moet difficult compositions he could have
found for his Instrument, theTschalkowsky
concerto end tuque, from Bach's 'Fifth
THE GREAT RUSSIAN
One RecitaL.Monday, April 30, 1900...One Recital
THE GREAT RUSSIAN VIOLINIST
"The young Siegfried of the piano a gen
ius." Marflnex. New York World.
FRENCH . PIANIST . AND
HAMBOURG PETSCHNIKOFF LACHAUME
"POET OP THE VIOLIX."
These great artists use the "Knabe" piano
only. Two large Concert Grands will be
supplied by The Wiley B. Allen Co., general
agents, for their use on this occasion.
The following reasonable prices will prevail Orchestra. $2 00; .Orchestra Circle, H 50; Boxes. f!2 50; Dress Circle. $1 SO; Balcony, $1 00;
75c. Three artists for the reasonable price of one. SEATS NOW ON SALE AT THE BOX OFFICE from 10 A. M. to S P. M.
Loge Seats. J2 00; Gallery,
Popular With the People.
Maunee Saturday Week Beginning Tonight, Sunday, April 29""
CHAS. H. HAYSTEAD PRESENTS
MR. ROBERT GERMAINE
AND A STRONG COMPANY
KNOBS 0' TENNESSE
IX THE FOOTHILLS OF TEXNESSEC)
BY HAL REID,
AUTHOR OF "HUMAN HEARTS'
A Story of Intense Heart Interest
USUAL PRICES Best Reserved Seats, 50c; Loge and Box Seats, 75c and $1.00; Gallery, 25c.
" JOHN F. CORDRAY. Manaoer
success, will be seen for the first time
In Portland, at the Marquam Grand. Fri
day and Saturday evenings. May 4 and 5,
and Saturday matinee. The play will be
produced by what is claimed to be a
good company of players, and with what
Is said, to be adequate scenic accessories
an Important particular in the presenta
tion of a piece, strong drama that It Is,
In which mechanical and other stage ef
fects are so largely depended on, as In the
dramatization of Sienckewlcz's famous
novel. The latter, bj the way. Is not
largely departed from In the play, as It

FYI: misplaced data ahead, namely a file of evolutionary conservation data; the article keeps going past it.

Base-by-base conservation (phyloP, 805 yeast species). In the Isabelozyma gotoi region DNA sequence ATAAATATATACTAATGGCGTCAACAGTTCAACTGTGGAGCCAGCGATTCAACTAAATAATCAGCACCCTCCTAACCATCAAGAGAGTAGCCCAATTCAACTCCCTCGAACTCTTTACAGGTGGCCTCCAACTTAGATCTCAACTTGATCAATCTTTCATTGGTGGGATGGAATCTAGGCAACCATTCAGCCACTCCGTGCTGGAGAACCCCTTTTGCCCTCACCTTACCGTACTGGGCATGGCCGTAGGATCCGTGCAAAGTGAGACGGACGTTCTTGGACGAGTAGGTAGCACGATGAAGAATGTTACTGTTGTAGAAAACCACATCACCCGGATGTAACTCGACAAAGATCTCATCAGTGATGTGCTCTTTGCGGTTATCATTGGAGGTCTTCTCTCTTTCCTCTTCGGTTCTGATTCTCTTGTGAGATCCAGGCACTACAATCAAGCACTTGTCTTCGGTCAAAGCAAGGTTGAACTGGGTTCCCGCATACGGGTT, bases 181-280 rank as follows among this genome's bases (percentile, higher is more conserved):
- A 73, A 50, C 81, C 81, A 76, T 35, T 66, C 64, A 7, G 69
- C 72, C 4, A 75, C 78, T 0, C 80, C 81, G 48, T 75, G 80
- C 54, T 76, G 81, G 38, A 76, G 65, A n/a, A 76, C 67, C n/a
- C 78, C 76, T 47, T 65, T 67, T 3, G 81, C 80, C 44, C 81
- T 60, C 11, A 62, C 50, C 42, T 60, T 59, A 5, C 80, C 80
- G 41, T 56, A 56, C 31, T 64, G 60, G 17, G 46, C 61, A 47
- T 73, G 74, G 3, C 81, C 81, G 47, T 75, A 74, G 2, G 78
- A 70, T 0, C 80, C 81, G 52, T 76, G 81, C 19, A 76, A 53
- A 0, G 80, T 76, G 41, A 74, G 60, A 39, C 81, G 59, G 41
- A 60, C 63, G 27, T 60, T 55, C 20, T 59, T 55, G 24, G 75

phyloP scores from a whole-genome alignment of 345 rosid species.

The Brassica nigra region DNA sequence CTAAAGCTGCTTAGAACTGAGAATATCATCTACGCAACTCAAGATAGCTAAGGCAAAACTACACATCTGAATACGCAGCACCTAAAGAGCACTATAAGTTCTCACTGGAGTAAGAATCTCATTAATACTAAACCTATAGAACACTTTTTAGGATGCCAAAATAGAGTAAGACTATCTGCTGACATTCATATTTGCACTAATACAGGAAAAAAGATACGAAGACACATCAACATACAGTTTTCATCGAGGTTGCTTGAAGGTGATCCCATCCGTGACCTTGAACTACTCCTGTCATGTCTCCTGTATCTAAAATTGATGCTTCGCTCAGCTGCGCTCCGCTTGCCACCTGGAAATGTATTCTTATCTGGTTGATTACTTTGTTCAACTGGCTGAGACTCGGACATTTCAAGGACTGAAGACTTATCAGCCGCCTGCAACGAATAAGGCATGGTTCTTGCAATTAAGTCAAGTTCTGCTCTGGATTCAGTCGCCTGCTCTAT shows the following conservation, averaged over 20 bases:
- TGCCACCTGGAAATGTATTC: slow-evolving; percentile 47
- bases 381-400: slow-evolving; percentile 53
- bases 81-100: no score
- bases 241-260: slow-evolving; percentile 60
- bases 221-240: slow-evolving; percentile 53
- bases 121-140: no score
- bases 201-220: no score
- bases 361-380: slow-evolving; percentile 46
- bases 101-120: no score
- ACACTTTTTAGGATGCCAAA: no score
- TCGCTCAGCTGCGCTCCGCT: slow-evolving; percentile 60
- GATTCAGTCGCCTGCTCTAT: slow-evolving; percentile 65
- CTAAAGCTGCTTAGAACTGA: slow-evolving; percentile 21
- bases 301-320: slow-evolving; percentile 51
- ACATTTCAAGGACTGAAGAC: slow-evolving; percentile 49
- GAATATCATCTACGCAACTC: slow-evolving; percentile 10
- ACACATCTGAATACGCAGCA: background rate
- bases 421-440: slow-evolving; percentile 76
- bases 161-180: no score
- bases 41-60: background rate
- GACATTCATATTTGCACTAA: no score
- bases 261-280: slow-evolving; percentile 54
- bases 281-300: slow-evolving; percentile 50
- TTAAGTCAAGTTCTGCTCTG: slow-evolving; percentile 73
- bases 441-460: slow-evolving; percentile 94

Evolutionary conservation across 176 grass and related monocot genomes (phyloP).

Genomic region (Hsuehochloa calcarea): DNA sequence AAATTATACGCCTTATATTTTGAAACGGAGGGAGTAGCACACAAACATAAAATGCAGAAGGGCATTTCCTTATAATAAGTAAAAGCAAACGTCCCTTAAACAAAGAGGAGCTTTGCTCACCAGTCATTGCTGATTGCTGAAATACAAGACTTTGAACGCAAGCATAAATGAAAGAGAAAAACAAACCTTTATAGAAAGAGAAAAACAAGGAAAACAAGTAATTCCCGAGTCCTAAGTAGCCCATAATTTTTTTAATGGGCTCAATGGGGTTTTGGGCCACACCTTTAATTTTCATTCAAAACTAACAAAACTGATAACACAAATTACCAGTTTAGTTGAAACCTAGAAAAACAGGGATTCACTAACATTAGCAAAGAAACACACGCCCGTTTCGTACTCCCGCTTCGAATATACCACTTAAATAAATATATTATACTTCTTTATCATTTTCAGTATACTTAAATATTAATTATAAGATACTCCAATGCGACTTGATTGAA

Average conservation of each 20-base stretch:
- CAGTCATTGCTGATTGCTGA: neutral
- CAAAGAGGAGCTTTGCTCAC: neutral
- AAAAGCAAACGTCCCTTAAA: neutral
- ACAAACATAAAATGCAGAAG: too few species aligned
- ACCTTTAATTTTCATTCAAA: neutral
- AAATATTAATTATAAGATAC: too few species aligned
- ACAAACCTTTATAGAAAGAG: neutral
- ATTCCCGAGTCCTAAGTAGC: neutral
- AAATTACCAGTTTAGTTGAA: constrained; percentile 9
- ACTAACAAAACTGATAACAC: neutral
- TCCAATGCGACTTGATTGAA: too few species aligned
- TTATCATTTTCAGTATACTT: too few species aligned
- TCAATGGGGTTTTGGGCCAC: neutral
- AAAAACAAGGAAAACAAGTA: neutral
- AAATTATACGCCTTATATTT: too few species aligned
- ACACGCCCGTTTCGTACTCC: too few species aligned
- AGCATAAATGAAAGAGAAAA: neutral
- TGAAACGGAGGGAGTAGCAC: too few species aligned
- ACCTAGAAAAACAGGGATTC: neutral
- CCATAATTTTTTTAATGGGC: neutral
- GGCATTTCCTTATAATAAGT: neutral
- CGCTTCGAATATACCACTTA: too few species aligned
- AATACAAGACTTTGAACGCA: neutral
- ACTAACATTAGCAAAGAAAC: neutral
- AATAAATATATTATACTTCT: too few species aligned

...- nmT. tn ?aot Vnrlf nlthnile-h (here
are several dramatic versions on the road.
The story or the novel is laminar to
most readers, and does not require eluci
dation at the present writing. It will suf
fice to say that it cnieny aeais wjin m
thrilling experiences of a Christian maid,
en. Lygla, the daughter of the Lygian
King, and who Is held as hostage by the
infamous Nero, and with her love for a
patrician of Rome, who, through his love
for her. Is led finally to Christianity and
the acquirement of Lygla as his wife.
Uglous drama. "The Sign of the Cross."
Augustus Thomas' "Arizona," Clyde
Fitch's "Nathan Hale," Opie Bead's "The
Carpetbagger" are a few that come to my
mind. They are all worth reading.
Here's to the man who has the ability to
write a novel out of which can be made a
successful play! He not only brings pleas
ure to the book worm, but also to the de
votee of the theater, and last, but not
least, enriches himself.
S. TERRY McKEAN. JR.
noilEUT GEIUIAIXE, WITH "KXOBS O' TEXXESSEE" C031PAKT.
HOVELS MADE INTO PLAYS.
Profitable Field for Novelists With.
Dramatic Instinct. I
ASTORIA. Or.. April M. 1900.-(To the
Editor.) The novelist with a bit of the
theatrical In his make-up Is aucky dog.
By theatrical I mean the one who can
write a novel with Just enough of the right
kind of action, although the action, as It
takes place In the story, does not make
much difference to the up-to-date theatrl
cal man. Be It flood, tornado, horse race,
fire or other thrilling episode, he will pro
duce It on the stage as true to life as
though It were Just a common, every-day
occurrence; make the characters people
who live and move, the dialogue every
day talkl Then, even If the author be
not able to turn his novel Into a drama,
there are plenty of dramatists who are.
and he becomes the recipient of revenue
from both publisher and play-producer.
During the last few seasons there have
been some very clever dramatizations
made and produced in a successiui man
ner. Barrle'a "The Little Minister,"
Calne's "The Christian," Wallace's "Ben
Hur." "Quo Vadis," "Fortherglll's "First
Violin," Hope's "Rupert of Hentzau," and
I could name many others.
Westcott's clerk character sketch, "Da
vid Harum," la to be produced next season
by William H. Crane. To my mind, this
will make purely a one-part play, for with
the exception of Harum's sister, Polly,
the other characters are merely "feeders."
If I Kere a dramatist, I would, hate to
undertake to put It Into play 'form; It
would make a better monologue. "Richard
Carvel." Churchill's successful love story.
Is another that Is to be made over for the
stage. In this tale the dramatist will find
abundant material to work with. The
nlot teems with romance and adventure.
the time. "Just "before and Muring our Rev
olutionary War. and the many historical
characters lntroduced.-making the founda
tion for a moet Interesting drama.
"When Knighthood Was In Flower" will,